A Good Film
I read the book this movie is based on about 10 years ago, and as I
watched the movie, it came back to me. I am not a Nazi sympathizer -
very much NOT so - but at one point during the trials when Kate
Winslet's character (Hanna) asks the judge, "what would you have done"
kind of sums it up a lot. By reading the book beforehand, there is a
lot more insight that perhaps the movie doesn't clearly give. From the
beginning in the book it seems obvious that Hanna is illiterate and so
later she on more apparent that she could never have possibly written
the reports she was accused of.
Why she allowed it to happen that she got put in prison, one does not
really know. Was it to help with the guilt she felt for what she knew
she had done even if she did not write the reports?
Whether this story is really true or not, it's an interesting look on
the other side to the Holocaust. Hitler did not just enact a huge
amount of genocide, he also brainwashed even his own to a certain
*ideal* and it was an obey or be killed. Orwell's 1984 is a fantasized
yet so true of this way of thinking.
Please read the literature and books and everything you can find on the
Holocaust. The brilliant minds we lost during that time will never be
kumkum1973 watch A Bronx Tale movie
nice way to spend my time.
peezo2011 watch The Corporation movie
oh my! love love love.
edihar watch Body Heat movie
mayank2301 watch Love Me Tonight movie
its a great movie.
jamie.capulong watch Unearthed movie
Passionate and will make the viewers think.
Wow, I can't believe I waited this long to watch this!.
good movie sexy movie fucking hot movie.
american pie is the very hottest movie.
transpoter is also a supporb movie.
its a very good movie .
Unsatisfying execution boosted by Winslet
The Reader, starring Kate Winslet and Ralph Fiennes and set against the
backdrop of the Holocaust, is at times tiresome and plodding, offering
a unique plot (boy has affair with older woman, finding out later she
was a Nazi guard) and a strong performance by Winslet and very little
else. Its main problem seems to be that it simply doesn’t know what it
wants to tell the viewer, what lessons it wishes to impart. As a
result, its identity shatters into the proverbial million little
pieces, each less interesting than the last.
Michael Berg (David Kross) is 15 and on the verge of falling under two
spells: first, scarlet fever, from which he recovers in a few months,
and then Hanna (Winslet), the older woman who helps him when he becomes
ill. It is from this latter spell, though, that Michael never recovers;
he feels the impact of their short, summer affair until the end of the
movie (forty years later).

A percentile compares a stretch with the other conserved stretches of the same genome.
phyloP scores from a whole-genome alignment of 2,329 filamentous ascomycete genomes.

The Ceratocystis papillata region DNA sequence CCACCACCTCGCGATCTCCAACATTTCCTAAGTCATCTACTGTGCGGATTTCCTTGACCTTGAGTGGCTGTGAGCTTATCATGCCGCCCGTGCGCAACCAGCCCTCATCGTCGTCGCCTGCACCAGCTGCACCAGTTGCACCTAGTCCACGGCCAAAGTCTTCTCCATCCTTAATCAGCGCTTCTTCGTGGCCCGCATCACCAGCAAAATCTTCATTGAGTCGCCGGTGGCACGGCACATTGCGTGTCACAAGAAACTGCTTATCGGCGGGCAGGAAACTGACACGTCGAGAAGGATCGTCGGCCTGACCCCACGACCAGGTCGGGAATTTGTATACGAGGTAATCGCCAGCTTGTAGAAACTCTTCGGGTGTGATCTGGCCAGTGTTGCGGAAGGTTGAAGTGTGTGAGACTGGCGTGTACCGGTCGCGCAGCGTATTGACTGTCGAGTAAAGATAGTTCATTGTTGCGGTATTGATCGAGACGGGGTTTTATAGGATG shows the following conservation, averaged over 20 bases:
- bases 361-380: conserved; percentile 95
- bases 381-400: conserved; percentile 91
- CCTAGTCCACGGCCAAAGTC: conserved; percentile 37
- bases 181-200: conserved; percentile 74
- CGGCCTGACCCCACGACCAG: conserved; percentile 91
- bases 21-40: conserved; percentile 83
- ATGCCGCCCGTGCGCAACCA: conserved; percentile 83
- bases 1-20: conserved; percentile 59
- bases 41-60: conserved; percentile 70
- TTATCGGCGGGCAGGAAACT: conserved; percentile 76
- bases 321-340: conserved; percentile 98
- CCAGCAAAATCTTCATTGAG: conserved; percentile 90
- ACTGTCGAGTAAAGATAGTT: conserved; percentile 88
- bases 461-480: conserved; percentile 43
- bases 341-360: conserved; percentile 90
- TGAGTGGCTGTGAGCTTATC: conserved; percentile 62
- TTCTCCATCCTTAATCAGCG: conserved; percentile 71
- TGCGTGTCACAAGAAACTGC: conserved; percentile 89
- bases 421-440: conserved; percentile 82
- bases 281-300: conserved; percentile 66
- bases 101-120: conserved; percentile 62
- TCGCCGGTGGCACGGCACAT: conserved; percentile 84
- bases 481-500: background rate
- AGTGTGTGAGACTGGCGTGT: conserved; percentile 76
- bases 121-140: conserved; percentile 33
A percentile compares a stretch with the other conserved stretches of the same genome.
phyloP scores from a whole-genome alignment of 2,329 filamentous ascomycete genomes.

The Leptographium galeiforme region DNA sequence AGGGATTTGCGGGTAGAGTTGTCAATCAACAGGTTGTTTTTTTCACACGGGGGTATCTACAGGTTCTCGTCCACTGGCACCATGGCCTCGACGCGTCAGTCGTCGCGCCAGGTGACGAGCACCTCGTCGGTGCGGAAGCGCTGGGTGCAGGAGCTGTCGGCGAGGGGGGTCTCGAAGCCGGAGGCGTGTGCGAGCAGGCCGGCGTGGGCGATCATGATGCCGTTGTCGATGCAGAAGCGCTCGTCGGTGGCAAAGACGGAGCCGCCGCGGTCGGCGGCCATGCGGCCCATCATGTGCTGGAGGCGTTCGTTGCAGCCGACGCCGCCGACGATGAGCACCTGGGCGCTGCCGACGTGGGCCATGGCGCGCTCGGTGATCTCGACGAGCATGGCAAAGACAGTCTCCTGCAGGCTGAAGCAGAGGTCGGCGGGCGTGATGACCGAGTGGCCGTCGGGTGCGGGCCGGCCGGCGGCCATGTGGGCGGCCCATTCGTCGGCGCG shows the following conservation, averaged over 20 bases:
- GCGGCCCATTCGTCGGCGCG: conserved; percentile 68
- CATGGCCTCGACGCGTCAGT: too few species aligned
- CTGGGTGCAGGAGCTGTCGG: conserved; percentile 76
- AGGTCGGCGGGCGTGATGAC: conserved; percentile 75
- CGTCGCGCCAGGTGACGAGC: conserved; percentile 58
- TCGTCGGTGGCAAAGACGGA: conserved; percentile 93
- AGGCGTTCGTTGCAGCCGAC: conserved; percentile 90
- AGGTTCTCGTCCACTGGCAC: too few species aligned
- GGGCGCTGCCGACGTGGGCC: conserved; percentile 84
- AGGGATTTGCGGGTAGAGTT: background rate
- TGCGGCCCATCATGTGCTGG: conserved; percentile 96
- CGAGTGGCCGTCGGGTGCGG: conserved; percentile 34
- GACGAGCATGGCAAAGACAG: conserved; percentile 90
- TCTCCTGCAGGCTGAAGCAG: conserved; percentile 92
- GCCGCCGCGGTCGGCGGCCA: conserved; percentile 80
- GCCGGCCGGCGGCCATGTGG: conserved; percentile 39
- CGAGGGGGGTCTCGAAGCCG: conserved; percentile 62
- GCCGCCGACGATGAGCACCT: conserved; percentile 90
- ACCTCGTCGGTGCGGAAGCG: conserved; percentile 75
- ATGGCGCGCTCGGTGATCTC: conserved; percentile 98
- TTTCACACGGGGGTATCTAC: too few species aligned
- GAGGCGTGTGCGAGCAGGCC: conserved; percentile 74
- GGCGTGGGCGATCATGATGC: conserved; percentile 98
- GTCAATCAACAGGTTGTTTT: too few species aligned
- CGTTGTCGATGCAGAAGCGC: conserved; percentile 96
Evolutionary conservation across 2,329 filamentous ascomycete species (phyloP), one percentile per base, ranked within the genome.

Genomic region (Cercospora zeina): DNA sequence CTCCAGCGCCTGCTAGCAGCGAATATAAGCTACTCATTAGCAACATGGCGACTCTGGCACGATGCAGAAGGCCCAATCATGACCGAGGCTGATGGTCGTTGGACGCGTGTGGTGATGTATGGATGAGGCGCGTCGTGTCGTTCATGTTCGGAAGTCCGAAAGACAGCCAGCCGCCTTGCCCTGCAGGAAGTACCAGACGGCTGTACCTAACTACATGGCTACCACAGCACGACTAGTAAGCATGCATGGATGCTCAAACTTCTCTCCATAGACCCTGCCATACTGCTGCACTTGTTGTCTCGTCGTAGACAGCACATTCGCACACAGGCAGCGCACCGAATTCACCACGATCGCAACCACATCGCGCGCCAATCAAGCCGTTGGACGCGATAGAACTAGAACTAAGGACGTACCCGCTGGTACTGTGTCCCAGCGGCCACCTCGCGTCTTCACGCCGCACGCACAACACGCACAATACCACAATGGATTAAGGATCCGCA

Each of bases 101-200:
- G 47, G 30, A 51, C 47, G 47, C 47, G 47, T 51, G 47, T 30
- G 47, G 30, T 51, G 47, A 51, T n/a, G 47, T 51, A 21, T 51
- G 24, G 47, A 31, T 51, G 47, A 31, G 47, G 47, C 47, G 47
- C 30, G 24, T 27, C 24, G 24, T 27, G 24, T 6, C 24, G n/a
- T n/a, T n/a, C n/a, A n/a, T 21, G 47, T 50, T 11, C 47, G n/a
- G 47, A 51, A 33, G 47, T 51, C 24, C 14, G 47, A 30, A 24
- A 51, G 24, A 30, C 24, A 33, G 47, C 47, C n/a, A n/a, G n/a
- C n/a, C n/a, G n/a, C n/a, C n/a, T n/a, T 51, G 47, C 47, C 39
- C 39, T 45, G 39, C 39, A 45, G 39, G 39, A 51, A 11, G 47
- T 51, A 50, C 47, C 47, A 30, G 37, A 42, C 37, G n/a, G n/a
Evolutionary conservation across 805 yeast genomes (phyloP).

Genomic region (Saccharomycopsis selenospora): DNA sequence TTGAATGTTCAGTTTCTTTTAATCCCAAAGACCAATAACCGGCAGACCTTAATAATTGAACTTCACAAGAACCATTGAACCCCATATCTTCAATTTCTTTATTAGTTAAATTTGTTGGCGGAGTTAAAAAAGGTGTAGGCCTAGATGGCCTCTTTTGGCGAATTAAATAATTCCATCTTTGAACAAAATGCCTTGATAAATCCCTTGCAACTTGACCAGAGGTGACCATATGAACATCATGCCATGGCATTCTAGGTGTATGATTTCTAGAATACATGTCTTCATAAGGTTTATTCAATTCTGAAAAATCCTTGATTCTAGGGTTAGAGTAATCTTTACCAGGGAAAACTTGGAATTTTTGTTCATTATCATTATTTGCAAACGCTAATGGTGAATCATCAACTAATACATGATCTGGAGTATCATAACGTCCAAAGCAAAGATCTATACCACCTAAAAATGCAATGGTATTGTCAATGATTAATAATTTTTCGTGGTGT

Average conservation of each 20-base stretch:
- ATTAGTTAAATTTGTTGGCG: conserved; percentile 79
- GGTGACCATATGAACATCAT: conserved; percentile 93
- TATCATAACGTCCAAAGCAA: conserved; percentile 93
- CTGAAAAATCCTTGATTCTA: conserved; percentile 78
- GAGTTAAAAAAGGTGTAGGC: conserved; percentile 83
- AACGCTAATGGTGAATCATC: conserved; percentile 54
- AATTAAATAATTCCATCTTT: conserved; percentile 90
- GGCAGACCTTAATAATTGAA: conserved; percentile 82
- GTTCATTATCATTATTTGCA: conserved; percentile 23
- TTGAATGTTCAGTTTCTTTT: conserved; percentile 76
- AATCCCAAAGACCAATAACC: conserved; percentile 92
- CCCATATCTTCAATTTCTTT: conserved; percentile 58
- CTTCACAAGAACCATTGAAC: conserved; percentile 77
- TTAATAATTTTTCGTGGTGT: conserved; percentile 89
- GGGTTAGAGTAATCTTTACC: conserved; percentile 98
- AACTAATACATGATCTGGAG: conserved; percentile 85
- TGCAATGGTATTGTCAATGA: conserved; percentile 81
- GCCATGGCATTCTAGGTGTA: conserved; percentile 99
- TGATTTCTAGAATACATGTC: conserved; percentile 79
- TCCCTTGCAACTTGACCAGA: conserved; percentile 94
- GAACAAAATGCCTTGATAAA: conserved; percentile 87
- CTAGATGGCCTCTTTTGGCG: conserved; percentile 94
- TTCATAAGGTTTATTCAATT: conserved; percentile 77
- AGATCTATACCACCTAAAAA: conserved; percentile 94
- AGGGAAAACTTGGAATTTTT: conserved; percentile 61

As romances go, it’s pretty sweet for the teen: he gets to sleep with a
sexy older woman who desires only one thing (other than his sinewy
body, of course): for him to read to her whatever trips his fancy. It’s
a symbiotic relationship; he’s happy to have found a kindred spirit and
ecstatic - pardon the term - to find an outlet for his hormones. She,
on the other hand, is happy for his company and to hear him recite
works of classic literature.
But as all affairs do, theirs ends abruptly, with nary an explanation,
and that’s the last young Michael sees of Hanna, until he’s in law
school years later, and as a field trip he’s in the very courtroom
where a group of female, ex-Nazi guards is being charged with war
crimes. Lo and behold, one of the guards is Hanna! The story is related
in flashback through the memories of the adult Michael, played by Ralph
Fiennes. Fiennes is a fine (ha) actor, of course, but it seems he’s
always stuck with these repressed, completely controlled roles.
Distant, Michael’s called in the movie, an emotional cipher. Michael
attempts, for decades, to come to grips with two dilemmas: why did
Hanna leave him, and is her alleged Nazi past true? For me, I didn’t
much care about his first dilemma; of course she left him, because
she’s like twice his age and he was the clingy, controlling type. I was
more concerned with the latter dilemma, because the trailer leads you
to believe there’s some dispute about that. But this isn’t a courtroom
drama. It’s more of a romance melodrama with serious undertones about
the choices we make and the responsibility we marshal. The suggestion
is made in the movie that the German people are looking for someone on
whom to pin the blame of the Holocaust, and who better than guards
following orders? Really, the film has just one thing going for it,
although it’s a doozy: Kate Winslet, who electrifies the screen even
when she’s not on it. Her vulnerable, conflicted Hanna is nurturing and
distant, just as Michael would turn out; we can only guess at her true
feelings, but Winslet is so talented that with a mere glance she can
turn our perceptions on edge. She is this film, inside and out, and the
fact that she also gets naked doesn’t hurt matters.
The Reader perhaps overreached its goals, whatever they may be. It
admirably tries to give us a main character who is not noble and good
of heart in all things, but it fails to give us a solid reason to care
about the proceedings other than as if we were being read a tale set in
a faraway land in a distant time..